Starting from the 7th century BC to the early Byzantine period of the 7th century AD, Sardes remained an important city in terms of transportation, administration, and trade. Sardis, which is mentioned in the revelation part of the Bible as one of the Seven Churches of Revelation in Western Anatolia that played an important role in the spread of Christianity to the western world, also has special importance in terms of Christianity.
The city did not lose its importance when it came under Persian domination. As an important satrapy center and the capital of Anatolia, Sardis had an important part in history. With the arrival of Alexander the Great, the city was incorporated into the Hellenistic Kingdom of Alexander the Great and became the western capital of the Seleucid empire. This period was very important for the city. The construction of the Temple of Artemis and the theater, which will impress those who see them even today, started in this period.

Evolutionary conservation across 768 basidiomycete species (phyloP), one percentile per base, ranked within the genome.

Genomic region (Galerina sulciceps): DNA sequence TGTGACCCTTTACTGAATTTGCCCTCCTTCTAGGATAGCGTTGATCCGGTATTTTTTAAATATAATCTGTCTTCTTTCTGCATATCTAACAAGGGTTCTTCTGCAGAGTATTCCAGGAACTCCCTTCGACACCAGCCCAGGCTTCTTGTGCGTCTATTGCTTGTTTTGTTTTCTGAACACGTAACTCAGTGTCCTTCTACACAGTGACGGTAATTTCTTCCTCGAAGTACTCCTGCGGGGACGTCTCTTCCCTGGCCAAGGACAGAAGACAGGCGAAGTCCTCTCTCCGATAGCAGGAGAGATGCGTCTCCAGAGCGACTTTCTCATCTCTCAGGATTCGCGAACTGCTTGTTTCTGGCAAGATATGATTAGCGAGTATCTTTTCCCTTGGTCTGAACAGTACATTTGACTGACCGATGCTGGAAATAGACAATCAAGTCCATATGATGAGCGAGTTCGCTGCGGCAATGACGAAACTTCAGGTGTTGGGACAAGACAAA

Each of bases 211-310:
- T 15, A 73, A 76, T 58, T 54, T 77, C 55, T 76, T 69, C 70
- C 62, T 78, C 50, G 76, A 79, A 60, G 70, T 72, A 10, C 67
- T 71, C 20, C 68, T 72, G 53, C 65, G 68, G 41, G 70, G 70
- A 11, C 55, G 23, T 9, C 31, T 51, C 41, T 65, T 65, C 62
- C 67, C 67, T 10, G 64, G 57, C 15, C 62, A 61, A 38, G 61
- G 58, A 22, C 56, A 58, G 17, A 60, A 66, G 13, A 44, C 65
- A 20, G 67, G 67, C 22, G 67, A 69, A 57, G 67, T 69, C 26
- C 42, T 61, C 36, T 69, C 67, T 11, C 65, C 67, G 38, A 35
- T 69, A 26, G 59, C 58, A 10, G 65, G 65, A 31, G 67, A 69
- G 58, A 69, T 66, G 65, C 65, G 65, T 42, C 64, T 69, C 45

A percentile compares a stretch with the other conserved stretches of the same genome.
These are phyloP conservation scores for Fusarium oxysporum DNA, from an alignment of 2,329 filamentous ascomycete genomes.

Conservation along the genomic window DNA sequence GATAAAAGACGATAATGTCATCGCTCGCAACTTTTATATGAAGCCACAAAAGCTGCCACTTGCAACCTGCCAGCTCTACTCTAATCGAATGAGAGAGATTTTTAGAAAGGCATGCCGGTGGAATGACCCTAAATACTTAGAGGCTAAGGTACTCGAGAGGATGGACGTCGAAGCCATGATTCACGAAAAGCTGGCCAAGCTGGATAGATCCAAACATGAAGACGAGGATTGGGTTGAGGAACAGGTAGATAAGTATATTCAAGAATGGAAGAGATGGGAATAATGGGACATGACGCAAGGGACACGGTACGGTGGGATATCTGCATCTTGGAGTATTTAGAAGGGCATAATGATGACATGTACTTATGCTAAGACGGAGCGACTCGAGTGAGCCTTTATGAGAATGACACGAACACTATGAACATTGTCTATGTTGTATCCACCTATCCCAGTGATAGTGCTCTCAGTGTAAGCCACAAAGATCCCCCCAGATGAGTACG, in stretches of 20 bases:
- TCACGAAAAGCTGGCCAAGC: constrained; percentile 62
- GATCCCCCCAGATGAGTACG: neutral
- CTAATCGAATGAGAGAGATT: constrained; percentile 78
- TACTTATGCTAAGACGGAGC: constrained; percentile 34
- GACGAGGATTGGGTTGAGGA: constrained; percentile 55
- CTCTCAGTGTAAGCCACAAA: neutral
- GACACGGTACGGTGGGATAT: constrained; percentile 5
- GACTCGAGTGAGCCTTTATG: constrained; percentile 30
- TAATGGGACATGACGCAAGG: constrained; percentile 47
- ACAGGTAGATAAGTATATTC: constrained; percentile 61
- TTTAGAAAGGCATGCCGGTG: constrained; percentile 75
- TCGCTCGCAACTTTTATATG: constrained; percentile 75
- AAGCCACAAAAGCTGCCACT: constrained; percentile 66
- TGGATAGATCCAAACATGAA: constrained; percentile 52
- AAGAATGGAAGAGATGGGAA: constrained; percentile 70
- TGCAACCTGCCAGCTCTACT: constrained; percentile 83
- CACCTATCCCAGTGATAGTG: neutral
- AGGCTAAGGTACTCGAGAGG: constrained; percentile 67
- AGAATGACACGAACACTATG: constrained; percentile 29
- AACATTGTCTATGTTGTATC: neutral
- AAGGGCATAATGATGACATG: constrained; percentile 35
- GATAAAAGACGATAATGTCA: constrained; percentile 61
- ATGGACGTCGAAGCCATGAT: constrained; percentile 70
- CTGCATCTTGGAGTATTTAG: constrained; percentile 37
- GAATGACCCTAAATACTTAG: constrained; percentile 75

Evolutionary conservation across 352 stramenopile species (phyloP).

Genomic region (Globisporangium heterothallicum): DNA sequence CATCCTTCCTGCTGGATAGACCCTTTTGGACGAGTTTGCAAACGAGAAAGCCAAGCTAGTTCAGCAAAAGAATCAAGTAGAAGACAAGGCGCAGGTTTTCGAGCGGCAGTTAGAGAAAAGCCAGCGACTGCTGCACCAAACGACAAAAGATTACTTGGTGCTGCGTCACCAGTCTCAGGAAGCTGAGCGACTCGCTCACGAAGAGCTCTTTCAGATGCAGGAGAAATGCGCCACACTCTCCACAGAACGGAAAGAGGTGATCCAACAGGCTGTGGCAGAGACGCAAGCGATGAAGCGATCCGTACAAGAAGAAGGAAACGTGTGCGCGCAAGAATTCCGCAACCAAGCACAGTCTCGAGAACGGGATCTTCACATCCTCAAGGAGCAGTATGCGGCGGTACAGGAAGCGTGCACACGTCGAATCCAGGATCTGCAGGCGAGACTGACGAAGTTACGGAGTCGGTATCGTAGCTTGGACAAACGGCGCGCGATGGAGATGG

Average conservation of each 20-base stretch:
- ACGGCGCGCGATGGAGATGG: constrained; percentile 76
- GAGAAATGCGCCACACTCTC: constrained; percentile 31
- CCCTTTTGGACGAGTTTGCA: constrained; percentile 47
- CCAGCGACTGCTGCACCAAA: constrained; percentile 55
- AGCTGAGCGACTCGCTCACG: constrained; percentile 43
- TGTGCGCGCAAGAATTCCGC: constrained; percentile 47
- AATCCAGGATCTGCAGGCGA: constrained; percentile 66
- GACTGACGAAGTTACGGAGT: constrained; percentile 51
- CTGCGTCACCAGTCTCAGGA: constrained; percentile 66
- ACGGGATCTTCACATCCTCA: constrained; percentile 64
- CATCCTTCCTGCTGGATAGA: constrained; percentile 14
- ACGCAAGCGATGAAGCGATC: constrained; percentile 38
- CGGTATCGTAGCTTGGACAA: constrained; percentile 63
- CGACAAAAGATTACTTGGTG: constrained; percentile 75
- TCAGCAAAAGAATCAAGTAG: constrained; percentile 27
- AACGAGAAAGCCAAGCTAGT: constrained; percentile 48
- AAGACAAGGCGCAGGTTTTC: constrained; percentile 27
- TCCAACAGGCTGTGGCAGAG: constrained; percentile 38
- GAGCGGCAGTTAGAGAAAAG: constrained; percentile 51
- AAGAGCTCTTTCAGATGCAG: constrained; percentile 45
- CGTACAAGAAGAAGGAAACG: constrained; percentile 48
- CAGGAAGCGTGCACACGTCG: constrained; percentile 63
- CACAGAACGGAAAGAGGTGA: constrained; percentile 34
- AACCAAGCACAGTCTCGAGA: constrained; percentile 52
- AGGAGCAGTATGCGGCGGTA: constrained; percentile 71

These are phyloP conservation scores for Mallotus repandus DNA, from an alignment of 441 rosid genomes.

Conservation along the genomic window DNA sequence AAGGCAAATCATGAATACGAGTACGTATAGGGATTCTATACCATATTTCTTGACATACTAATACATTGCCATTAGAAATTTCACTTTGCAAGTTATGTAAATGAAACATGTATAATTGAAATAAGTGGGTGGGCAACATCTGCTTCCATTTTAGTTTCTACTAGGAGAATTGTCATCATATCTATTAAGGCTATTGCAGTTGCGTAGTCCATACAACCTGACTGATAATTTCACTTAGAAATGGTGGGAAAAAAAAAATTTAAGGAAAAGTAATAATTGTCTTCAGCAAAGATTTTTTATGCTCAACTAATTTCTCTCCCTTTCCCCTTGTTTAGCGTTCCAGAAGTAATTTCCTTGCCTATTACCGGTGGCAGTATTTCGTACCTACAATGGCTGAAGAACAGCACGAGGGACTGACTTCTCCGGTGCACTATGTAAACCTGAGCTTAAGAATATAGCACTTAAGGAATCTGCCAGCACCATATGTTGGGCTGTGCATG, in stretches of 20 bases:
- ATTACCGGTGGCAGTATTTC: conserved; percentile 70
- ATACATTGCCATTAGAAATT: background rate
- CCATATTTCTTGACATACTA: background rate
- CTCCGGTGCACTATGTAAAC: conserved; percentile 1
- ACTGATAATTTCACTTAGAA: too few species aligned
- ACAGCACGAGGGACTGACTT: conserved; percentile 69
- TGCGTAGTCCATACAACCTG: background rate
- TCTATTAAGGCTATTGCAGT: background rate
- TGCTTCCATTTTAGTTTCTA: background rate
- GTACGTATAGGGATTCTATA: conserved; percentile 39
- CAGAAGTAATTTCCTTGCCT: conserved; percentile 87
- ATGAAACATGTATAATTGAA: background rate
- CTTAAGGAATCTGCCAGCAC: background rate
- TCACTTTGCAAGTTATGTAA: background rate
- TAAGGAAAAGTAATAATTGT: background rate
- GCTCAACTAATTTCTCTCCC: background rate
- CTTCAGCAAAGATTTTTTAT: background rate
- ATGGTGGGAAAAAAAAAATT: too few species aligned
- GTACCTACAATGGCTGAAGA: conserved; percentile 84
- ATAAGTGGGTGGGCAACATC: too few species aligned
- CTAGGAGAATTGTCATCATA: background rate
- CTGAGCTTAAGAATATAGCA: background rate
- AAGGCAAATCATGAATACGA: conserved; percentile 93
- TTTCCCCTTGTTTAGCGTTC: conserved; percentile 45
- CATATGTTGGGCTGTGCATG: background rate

Sardis developed under the Roman Peace or Pax Romana during the Roman Period and many architectural structures were added to the city thanks to the prosperity of the period. Sardis was equipped with a temple of the imperial cult, huge baths, a stadium, aqueducts, and other public structures. The Synagogue, which was built around the same time, was the largest known Synagogue of the ancient world.
Sardis, which hosts perhaps one of the most magnificent temples of the Ionic order in the world, which has been preserved until today, has a monumental bath-gymnasium complex among preserved Roman structures and the largest synagogue of the ancient world.